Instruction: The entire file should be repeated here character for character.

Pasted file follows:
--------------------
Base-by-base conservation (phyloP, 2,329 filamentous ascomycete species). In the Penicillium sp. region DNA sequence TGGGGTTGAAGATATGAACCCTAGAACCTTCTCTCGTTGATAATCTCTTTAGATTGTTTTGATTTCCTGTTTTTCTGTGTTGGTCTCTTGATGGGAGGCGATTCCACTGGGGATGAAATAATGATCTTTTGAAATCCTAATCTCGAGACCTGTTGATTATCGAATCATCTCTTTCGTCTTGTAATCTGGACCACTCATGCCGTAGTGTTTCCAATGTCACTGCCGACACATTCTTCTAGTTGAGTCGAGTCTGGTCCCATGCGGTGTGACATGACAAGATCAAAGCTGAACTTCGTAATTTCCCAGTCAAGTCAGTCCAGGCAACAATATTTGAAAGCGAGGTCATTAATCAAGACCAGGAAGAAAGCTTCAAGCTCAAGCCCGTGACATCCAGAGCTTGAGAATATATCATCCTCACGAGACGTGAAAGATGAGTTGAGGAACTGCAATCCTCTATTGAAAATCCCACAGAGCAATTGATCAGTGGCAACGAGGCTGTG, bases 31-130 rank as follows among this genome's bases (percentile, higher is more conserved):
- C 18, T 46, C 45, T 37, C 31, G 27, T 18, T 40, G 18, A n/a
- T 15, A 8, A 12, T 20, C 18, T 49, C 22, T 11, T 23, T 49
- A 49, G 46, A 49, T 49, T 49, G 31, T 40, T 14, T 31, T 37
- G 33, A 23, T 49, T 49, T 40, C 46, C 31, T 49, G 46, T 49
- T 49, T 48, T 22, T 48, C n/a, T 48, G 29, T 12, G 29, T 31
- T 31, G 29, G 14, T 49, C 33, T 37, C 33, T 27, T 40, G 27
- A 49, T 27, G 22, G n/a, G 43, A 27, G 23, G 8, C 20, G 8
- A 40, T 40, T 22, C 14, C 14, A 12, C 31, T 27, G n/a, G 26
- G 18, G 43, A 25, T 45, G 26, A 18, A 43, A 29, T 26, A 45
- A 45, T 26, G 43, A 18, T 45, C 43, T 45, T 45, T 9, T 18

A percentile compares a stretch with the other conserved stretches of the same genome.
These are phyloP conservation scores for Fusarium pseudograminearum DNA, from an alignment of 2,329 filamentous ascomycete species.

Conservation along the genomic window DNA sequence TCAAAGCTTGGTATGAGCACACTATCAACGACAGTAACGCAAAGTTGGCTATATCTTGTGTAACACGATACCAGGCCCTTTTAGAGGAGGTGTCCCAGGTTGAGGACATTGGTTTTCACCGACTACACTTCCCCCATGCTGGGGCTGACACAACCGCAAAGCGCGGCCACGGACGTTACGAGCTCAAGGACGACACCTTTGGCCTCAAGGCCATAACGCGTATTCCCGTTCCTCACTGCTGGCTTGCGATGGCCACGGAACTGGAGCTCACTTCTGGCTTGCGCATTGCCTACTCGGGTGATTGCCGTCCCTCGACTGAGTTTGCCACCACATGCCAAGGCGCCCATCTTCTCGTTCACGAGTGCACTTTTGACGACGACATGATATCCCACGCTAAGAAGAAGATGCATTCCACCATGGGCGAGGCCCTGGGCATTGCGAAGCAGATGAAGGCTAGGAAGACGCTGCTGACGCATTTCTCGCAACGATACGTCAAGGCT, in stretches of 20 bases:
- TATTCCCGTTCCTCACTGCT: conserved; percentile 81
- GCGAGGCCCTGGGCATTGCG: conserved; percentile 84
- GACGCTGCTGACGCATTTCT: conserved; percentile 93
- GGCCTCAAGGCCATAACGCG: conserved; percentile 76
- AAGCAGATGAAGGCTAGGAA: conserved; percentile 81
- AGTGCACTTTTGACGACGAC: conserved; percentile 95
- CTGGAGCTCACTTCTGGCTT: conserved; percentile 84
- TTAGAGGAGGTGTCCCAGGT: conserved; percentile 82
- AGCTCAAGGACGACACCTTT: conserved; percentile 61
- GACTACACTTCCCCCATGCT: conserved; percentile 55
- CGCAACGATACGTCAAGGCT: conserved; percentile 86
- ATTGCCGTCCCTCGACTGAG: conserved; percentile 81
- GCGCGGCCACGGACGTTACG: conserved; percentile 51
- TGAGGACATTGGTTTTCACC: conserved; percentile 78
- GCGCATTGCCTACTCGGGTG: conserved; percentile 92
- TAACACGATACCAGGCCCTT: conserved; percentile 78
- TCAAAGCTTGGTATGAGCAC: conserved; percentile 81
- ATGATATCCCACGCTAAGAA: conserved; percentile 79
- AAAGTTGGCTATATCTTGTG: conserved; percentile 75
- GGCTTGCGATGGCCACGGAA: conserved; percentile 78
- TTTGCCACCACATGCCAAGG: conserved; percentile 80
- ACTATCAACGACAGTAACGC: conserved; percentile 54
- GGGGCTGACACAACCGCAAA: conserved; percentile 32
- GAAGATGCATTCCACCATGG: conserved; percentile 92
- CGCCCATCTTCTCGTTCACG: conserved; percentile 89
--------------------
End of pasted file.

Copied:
Base-by-base conservation (phyloP, 2,329 filamentous ascomycete species). In the Penicillium sp. region DNA sequence TGGGGTTGAAGATATGAACCCTAGAACCTTCTCTCGTTGATAATCTCTTTAGATTGTTTTGATTTCCTGTTTTTCTGTGTTGGTCTCTTGATGGGAGGCGATTCCACTGGGGATGAAATAATGATCTTTTGAAATCCTAATCTCGAGACCTGTTGATTATCGAATCATCTCTTTCGTCTTGTAATCTGGACCACTCATGCCGTAGTGTTTCCAATGTCACTGCCGACACATTCTTCTAGTTGAGTCGAGTCTGGTCCCATGCGGTGTGACATGACAAGATCAAAGCTGAACTTCGTAATTTCCCAGTCAAGTCAGTCCAGGCAACAATATTTGAAAGCGAGGTCATTAATCAAGACCAGGAAGAAAGCTTCAAGCTCAAGCCCGTGACATCCAGAGCTTGAGAATATATCATCCTCACGAGACGTGAAAGATGAGTTGAGGAACTGCAATCCTCTATTGAAAATCCCACAGAGCAATTGATCAGTGGCAACGAGGCTGTG, bases 31-130 rank as follows among this genome's bases (percentile, higher is more conserved):
- C 18, T 46, C 45, T 37, C 31, G 27, T 18, T 40, G 18, A n/a
- T 15, A 8, A 12, T 20, C 18, T 49, C 22, T 11, T 23, T 49
- A 49, G 46, A 49, T 49, T 49, G 31, T 40, T 14, T 31, T 37
- G 33, A 23, T 49, T 49, T 40, C 46, C 31, T 49, G 46, T 49
- T 49, T 48, T 22, T 48, C n/a, T 48, G 29, T 12, G 29, T 31
- T 31, G 29, G 14, T 49, C 33, T 37, C 33, T 27, T 40, G 27
- A 49, T 27, G 22, G n/a, G 43, A 27, G 23, G 8, C 20, G 8
- A 40, T 40, T 22, C 14, C 14, A 12, C 31, T 27, G n/a, G 26
- G 18, G 43, A 25, T 45, G 26, A 18, A 43, A 29, T 26, A 45
- A 45, T 26, G 43, A 18, T 45, C 43, T 45, T 45, T 9, T 18

A percentile compares a stretch with the other conserved stretches of the same genome.
These are phyloP conservation scores for Fusarium pseudograminearum DNA, from an alignment of 2,329 filamentous ascomycete species.

Conservation along the genomic window DNA sequence TCAAAGCTTGGTATGAGCACACTATCAACGACAGTAACGCAAAGTTGGCTATATCTTGTGTAACACGATACCAGGCCCTTTTAGAGGAGGTGTCCCAGGTTGAGGACATTGGTTTTCACCGACTACACTTCCCCCATGCTGGGGCTGACACAACCGCAAAGCGCGGCCACGGACGTTACGAGCTCAAGGACGACACCTTTGGCCTCAAGGCCATAACGCGTATTCCCGTTCCTCACTGCTGGCTTGCGATGGCCACGGAACTGGAGCTCACTTCTGGCTTGCGCATTGCCTACTCGGGTGATTGCCGTCCCTCGACTGAGTTTGCCACCACATGCCAAGGCGCCCATCTTCTCGTTCACGAGTGCACTTTTGACGACGACATGATATCCCACGCTAAGAAGAAGATGCATTCCACCATGGGCGAGGCCCTGGGCATTGCGAAGCAGATGAAGGCTAGGAAGACGCTGCTGACGCATTTCTCGCAACGATACGTCAAGGCT, in stretches of 20 bases:
- TATTCCCGTTCCTCACTGCT: conserved; percentile 81
- GCGAGGCCCTGGGCATTGCG: conserved; percentile 84
- GACGCTGCTGACGCATTTCT: conserved; percentile 93
- GGCCTCAAGGCCATAACGCG: conserved; percentile 76
- AAGCAGATGAAGGCTAGGAA: conserved; percentile 81
- AGTGCACTTTTGACGACGAC: conserved; percentile 95
- CTGGAGCTCACTTCTGGCTT: conserved; percentile 84
- TTAGAGGAGGTGTCCCAGGT: conserved; percentile 82
- AGCTCAAGGACGACACCTTT: conserved; percentile 61
- GACTACACTTCCCCCATGCT: conserved; percentile 55
- CGCAACGATACGTCAAGGCT: conserved; percentile 86
- ATTGCCGTCCCTCGACTGAG: conserved; percentile 81
- GCGCGGCCACGGACGTTACG: conserved; percentile 51
- TGAGGACATTGGTTTTCACC: conserved; percentile 78
- GCGCATTGCCTACTCGGGTG: conserved; percentile 92
- TAACACGATACCAGGCCCTT: conserved; percentile 78
- TCAAAGCTTGGTATGAGCAC: conserved; percentile 81
- ATGATATCCCACGCTAAGAA: conserved; percentile 79
- AAAGTTGGCTATATCTTGTG: conserved; percentile 75
- GGCTTGCGATGGCCACGGAA: conserved; percentile 78
- TTTGCCACCACATGCCAAGG: conserved; percentile 80
- ACTATCAACGACAGTAACGC: conserved; percentile 54
- GGGGCTGACACAACCGCAAA: conserved; percentile 32
- GAAGATGCATTCCACCATGG: conserved; percentile 92
- CGCCCATCTTCTCGTTCACG: conserved; percentile 89